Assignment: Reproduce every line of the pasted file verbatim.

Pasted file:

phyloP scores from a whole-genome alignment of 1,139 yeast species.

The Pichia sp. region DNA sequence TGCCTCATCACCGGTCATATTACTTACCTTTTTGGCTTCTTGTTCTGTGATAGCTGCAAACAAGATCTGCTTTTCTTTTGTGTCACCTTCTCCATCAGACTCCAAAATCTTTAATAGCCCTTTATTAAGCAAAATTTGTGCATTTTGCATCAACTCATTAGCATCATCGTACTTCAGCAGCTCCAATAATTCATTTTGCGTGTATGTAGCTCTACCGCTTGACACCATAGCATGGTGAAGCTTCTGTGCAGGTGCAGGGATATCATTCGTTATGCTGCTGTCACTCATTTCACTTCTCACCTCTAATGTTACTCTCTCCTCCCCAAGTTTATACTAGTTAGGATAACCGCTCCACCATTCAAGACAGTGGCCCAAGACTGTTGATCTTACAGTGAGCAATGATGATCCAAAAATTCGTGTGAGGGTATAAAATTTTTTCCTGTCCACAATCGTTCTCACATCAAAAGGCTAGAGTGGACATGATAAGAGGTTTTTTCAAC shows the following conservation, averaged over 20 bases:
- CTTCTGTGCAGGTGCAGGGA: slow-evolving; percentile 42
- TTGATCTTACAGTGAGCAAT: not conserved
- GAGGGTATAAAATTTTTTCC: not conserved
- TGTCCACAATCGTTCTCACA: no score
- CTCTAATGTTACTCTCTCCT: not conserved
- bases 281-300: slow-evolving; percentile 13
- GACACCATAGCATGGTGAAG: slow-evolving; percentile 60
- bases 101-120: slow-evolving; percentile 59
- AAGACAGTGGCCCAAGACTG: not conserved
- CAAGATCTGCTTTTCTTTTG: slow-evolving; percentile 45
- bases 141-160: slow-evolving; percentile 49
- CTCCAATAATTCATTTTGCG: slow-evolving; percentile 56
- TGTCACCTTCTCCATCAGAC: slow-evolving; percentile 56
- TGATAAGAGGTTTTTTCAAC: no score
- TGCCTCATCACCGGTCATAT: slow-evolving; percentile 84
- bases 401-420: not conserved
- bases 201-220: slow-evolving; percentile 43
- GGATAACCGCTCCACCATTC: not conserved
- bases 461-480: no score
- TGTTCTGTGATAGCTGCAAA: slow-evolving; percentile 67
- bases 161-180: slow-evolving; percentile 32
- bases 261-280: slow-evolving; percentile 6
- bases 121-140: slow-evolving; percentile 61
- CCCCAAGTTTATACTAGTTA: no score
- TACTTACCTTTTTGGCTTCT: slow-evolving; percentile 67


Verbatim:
phyloP scores from a whole-genome alignment of 1,139 yeast species.

The Pichia sp. region DNA sequence TGCCTCATCACCGGTCATATTACTTACCTTTTTGGCTTCTTGTTCTGTGATAGCTGCAAACAAGATCTGCTTTTCTTTTGTGTCACCTTCTCCATCAGACTCCAAAATCTTTAATAGCCCTTTATTAAGCAAAATTTGTGCATTTTGCATCAACTCATTAGCATCATCGTACTTCAGCAGCTCCAATAATTCATTTTGCGTGTATGTAGCTCTACCGCTTGACACCATAGCATGGTGAAGCTTCTGTGCAGGTGCAGGGATATCATTCGTTATGCTGCTGTCACTCATTTCACTTCTCACCTCTAATGTTACTCTCTCCTCCCCAAGTTTATACTAGTTAGGATAACCGCTCCACCATTCAAGACAGTGGCCCAAGACTGTTGATCTTACAGTGAGCAATGATGATCCAAAAATTCGTGTGAGGGTATAAAATTTTTTCCTGTCCACAATCGTTCTCACATCAAAAGGCTAGAGTGGACATGATAAGAGGTTTTTTCAAC shows the following conservation, averaged over 20 bases:
- CTTCTGTGCAGGTGCAGGGA: slow-evolving; percentile 42
- TTGATCTTACAGTGAGCAAT: not conserved
- GAGGGTATAAAATTTTTTCC: not conserved
- TGTCCACAATCGTTCTCACA: no score
- CTCTAATGTTACTCTCTCCT: not conserved
- bases 281-300: slow-evolving; percentile 13
- GACACCATAGCATGGTGAAG: slow-evolving; percentile 60
- bases 101-120: slow-evolving; percentile 59
- AAGACAGTGGCCCAAGACTG: not conserved
- CAAGATCTGCTTTTCTTTTG: slow-evolving; percentile 45
- bases 141-160: slow-evolving; percentile 49
- CTCCAATAATTCATTTTGCG: slow-evolving; percentile 56
- TGTCACCTTCTCCATCAGAC: slow-evolving; percentile 56
- TGATAAGAGGTTTTTTCAAC: no score
- TGCCTCATCACCGGTCATAT: slow-evolving; percentile 84
- bases 401-420: not conserved
- bases 201-220: slow-evolving; percentile 43
- GGATAACCGCTCCACCATTC: not conserved
- bases 461-480: no score
- TGTTCTGTGATAGCTGCAAA: slow-evolving; percentile 67
- bases 161-180: slow-evolving; percentile 32
- bases 261-280: slow-evolving; percentile 6
- bases 121-140: slow-evolving; percentile 61
- CCCCAAGTTTATACTAGTTA: no score
- TACTTACCTTTTTGGCTTCT: slow-evolving; percentile 67